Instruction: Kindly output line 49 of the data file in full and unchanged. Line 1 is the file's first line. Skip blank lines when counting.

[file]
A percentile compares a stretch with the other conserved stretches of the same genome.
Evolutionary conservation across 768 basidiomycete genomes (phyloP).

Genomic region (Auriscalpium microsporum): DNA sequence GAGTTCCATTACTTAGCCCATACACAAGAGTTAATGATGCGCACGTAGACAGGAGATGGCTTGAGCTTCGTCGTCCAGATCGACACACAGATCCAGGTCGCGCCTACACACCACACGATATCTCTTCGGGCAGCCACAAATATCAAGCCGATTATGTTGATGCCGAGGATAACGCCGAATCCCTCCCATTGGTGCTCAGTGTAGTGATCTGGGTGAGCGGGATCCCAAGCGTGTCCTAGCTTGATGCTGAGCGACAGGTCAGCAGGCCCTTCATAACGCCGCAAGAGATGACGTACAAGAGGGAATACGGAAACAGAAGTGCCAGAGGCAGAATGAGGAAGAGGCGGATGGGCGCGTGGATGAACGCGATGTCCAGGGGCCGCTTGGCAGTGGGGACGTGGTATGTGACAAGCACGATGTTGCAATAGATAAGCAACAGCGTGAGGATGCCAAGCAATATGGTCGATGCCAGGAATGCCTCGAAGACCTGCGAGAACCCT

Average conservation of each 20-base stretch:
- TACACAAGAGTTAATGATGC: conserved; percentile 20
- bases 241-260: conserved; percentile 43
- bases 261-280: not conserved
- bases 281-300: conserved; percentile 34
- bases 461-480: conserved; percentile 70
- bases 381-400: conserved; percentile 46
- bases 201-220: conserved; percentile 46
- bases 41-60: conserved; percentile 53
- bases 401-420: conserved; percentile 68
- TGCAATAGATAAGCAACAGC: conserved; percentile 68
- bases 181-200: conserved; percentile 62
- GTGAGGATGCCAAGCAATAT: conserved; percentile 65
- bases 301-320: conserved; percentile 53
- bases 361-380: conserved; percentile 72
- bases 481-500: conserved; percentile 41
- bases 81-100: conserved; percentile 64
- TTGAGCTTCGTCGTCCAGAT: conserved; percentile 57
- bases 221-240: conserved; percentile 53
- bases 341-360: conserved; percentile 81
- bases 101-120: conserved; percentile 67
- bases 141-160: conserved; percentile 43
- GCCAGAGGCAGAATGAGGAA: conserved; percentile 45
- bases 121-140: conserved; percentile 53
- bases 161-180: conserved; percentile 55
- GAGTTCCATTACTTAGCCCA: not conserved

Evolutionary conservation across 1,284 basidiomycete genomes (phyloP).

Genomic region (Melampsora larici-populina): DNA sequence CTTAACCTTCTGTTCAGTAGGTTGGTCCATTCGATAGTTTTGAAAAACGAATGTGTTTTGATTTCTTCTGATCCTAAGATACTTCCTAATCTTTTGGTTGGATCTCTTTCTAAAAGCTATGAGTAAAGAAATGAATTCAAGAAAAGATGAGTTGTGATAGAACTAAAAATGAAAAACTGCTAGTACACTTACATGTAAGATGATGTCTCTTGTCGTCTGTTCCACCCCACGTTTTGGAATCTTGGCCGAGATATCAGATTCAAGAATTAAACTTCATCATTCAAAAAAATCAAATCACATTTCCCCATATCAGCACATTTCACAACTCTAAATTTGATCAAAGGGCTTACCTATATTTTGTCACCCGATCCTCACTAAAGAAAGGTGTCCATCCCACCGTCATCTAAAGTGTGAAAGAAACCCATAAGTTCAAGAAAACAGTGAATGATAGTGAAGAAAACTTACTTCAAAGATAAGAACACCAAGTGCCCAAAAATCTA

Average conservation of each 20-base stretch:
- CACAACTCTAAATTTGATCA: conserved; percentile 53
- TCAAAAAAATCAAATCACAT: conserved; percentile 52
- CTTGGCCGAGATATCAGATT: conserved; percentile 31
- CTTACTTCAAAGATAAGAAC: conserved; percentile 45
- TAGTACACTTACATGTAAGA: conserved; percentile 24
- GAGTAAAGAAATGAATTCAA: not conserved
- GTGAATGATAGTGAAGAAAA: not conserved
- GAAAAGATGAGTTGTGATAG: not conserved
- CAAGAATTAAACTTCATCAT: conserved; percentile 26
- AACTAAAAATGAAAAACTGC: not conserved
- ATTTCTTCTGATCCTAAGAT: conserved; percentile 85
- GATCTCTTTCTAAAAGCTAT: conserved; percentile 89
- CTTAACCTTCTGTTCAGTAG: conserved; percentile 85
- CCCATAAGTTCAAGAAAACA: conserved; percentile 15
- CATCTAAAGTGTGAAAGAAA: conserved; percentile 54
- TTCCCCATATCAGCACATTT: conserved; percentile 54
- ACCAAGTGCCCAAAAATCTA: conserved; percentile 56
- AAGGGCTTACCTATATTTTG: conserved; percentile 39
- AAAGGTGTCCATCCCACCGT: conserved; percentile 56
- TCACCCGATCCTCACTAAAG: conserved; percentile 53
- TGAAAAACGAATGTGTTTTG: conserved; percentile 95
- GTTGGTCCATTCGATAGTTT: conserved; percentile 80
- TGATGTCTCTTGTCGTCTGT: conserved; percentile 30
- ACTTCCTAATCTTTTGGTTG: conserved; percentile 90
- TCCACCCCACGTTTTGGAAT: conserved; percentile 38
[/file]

- ACCAAGTGCCCAAAAATCTA: conserved; percentile 56